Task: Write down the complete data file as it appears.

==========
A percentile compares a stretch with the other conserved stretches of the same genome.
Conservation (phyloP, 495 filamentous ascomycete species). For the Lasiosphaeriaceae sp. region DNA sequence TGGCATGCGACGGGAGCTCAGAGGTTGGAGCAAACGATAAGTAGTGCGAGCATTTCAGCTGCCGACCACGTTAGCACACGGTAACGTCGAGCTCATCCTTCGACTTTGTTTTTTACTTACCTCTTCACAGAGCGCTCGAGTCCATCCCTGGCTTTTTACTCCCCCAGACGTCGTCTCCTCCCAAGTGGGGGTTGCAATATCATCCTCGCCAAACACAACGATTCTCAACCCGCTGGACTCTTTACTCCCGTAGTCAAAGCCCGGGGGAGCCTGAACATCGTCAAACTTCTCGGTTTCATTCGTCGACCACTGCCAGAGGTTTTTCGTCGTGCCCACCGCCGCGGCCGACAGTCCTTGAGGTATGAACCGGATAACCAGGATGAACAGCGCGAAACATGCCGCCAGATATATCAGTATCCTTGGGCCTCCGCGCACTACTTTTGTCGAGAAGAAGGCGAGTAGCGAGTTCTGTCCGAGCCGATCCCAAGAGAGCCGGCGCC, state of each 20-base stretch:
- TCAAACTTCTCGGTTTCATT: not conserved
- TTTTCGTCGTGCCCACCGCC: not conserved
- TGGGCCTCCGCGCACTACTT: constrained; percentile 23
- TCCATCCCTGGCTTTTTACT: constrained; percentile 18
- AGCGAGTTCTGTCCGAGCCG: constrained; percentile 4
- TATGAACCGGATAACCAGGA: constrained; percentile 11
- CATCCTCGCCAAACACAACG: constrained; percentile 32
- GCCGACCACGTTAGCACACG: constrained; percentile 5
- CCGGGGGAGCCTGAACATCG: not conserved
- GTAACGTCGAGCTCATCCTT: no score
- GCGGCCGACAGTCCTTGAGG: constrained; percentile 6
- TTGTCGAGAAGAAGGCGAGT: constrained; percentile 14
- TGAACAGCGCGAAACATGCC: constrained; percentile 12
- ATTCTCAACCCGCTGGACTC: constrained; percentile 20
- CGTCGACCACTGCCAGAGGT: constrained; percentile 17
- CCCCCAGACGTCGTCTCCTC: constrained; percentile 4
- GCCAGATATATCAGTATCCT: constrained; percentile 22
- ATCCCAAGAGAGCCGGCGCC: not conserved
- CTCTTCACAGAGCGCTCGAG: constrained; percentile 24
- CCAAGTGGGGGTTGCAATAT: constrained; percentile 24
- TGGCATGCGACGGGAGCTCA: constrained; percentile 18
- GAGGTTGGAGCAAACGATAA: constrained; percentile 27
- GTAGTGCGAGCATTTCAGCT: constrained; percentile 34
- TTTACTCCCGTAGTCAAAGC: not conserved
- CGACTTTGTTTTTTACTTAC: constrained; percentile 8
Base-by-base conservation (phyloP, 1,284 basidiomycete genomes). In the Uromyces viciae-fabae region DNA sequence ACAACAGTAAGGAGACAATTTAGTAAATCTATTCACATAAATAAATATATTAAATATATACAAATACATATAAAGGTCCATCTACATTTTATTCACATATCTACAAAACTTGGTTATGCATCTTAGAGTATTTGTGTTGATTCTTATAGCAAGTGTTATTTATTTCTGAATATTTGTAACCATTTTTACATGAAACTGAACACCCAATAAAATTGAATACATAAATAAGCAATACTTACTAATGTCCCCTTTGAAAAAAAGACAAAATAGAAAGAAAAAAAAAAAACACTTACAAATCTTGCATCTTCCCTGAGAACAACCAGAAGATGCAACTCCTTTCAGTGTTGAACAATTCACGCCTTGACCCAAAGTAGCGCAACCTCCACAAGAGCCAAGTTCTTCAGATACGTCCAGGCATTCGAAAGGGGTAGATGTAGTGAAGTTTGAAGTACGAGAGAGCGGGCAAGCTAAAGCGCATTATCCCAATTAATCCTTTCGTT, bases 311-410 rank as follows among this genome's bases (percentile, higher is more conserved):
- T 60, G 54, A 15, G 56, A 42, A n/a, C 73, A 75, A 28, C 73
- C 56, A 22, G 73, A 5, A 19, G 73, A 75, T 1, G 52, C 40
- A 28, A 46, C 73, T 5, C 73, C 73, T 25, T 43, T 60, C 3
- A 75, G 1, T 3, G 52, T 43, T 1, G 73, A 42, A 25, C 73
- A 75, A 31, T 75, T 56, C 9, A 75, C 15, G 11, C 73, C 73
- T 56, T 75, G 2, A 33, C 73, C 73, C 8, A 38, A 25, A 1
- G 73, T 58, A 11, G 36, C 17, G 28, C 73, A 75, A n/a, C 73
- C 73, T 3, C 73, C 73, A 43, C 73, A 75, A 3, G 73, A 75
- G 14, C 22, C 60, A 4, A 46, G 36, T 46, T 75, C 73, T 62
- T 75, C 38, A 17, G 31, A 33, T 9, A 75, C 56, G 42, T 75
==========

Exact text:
A percentile compares a stretch with the other conserved stretches of the same genome.
Conservation (phyloP, 495 filamentous ascomycete species). For the Lasiosphaeriaceae sp. region DNA sequence TGGCATGCGACGGGAGCTCAGAGGTTGGAGCAAACGATAAGTAGTGCGAGCATTTCAGCTGCCGACCACGTTAGCACACGGTAACGTCGAGCTCATCCTTCGACTTTGTTTTTTACTTACCTCTTCACAGAGCGCTCGAGTCCATCCCTGGCTTTTTACTCCCCCAGACGTCGTCTCCTCCCAAGTGGGGGTTGCAATATCATCCTCGCCAAACACAACGATTCTCAACCCGCTGGACTCTTTACTCCCGTAGTCAAAGCCCGGGGGAGCCTGAACATCGTCAAACTTCTCGGTTTCATTCGTCGACCACTGCCAGAGGTTTTTCGTCGTGCCCACCGCCGCGGCCGACAGTCCTTGAGGTATGAACCGGATAACCAGGATGAACAGCGCGAAACATGCCGCCAGATATATCAGTATCCTTGGGCCTCCGCGCACTACTTTTGTCGAGAAGAAGGCGAGTAGCGAGTTCTGTCCGAGCCGATCCCAAGAGAGCCGGCGCC, state of each 20-base stretch:
- TCAAACTTCTCGGTTTCATT: not conserved
- TTTTCGTCGTGCCCACCGCC: not conserved
- TGGGCCTCCGCGCACTACTT: constrained; percentile 23
- TCCATCCCTGGCTTTTTACT: constrained; percentile 18
- AGCGAGTTCTGTCCGAGCCG: constrained; percentile 4
- TATGAACCGGATAACCAGGA: constrained; percentile 11
- CATCCTCGCCAAACACAACG: constrained; percentile 32
- GCCGACCACGTTAGCACACG: constrained; percentile 5
- CCGGGGGAGCCTGAACATCG: not conserved
- GTAACGTCGAGCTCATCCTT: no score
- GCGGCCGACAGTCCTTGAGG: constrained; percentile 6
- TTGTCGAGAAGAAGGCGAGT: constrained; percentile 14
- TGAACAGCGCGAAACATGCC: constrained; percentile 12
- ATTCTCAACCCGCTGGACTC: constrained; percentile 20
- CGTCGACCACTGCCAGAGGT: constrained; percentile 17
- CCCCCAGACGTCGTCTCCTC: constrained; percentile 4
- GCCAGATATATCAGTATCCT: constrained; percentile 22
- ATCCCAAGAGAGCCGGCGCC: not conserved
- CTCTTCACAGAGCGCTCGAG: constrained; percentile 24
- CCAAGTGGGGGTTGCAATAT: constrained; percentile 24
- TGGCATGCGACGGGAGCTCA: constrained; percentile 18
- GAGGTTGGAGCAAACGATAA: constrained; percentile 27
- GTAGTGCGAGCATTTCAGCT: constrained; percentile 34
- TTTACTCCCGTAGTCAAAGC: not conserved
- CGACTTTGTTTTTTACTTAC: constrained; percentile 8
Base-by-base conservation (phyloP, 1,284 basidiomycete genomes). In the Uromyces viciae-fabae region DNA sequence ACAACAGTAAGGAGACAATTTAGTAAATCTATTCACATAAATAAATATATTAAATATATACAAATACATATAAAGGTCCATCTACATTTTATTCACATATCTACAAAACTTGGTTATGCATCTTAGAGTATTTGTGTTGATTCTTATAGCAAGTGTTATTTATTTCTGAATATTTGTAACCATTTTTACATGAAACTGAACACCCAATAAAATTGAATACATAAATAAGCAATACTTACTAATGTCCCCTTTGAAAAAAAGACAAAATAGAAAGAAAAAAAAAAAACACTTACAAATCTTGCATCTTCCCTGAGAACAACCAGAAGATGCAACTCCTTTCAGTGTTGAACAATTCACGCCTTGACCCAAAGTAGCGCAACCTCCACAAGAGCCAAGTTCTTCAGATACGTCCAGGCATTCGAAAGGGGTAGATGTAGTGAAGTTTGAAGTACGAGAGAGCGGGCAAGCTAAAGCGCATTATCCCAATTAATCCTTTCGTT, bases 311-410 rank as follows among this genome's bases (percentile, higher is more conserved):
- T 60, G 54, A 15, G 56, A 42, A n/a, C 73, A 75, A 28, C 73
- C 56, A 22, G 73, A 5, A 19, G 73, A 75, T 1, G 52, C 40
- A 28, A 46, C 73, T 5, C 73, C 73, T 25, T 43, T 60, C 3
- A 75, G 1, T 3, G 52, T 43, T 1, G 73, A 42, A 25, C 73
- A 75, A 31, T 75, T 56, C 9, A 75, C 15, G 11, C 73, C 73
- T 56, T 75, G 2, A 33, C 73, C 73, C 8, A 38, A 25, A 1
- G 73, T 58, A 11, G 36, C 17, G 28, C 73, A 75, A n/a, C 73
- C 73, T 3, C 73, C 73, A 43, C 73, A 75, A 3, G 73, A 75
- G 14, C 22, C 60, A 4, A 46, G 36, T 46, T 75, C 73, T 62
- T 75, C 38, A 17, G 31, A 33, T 9, A 75, C 56, G 42, T 75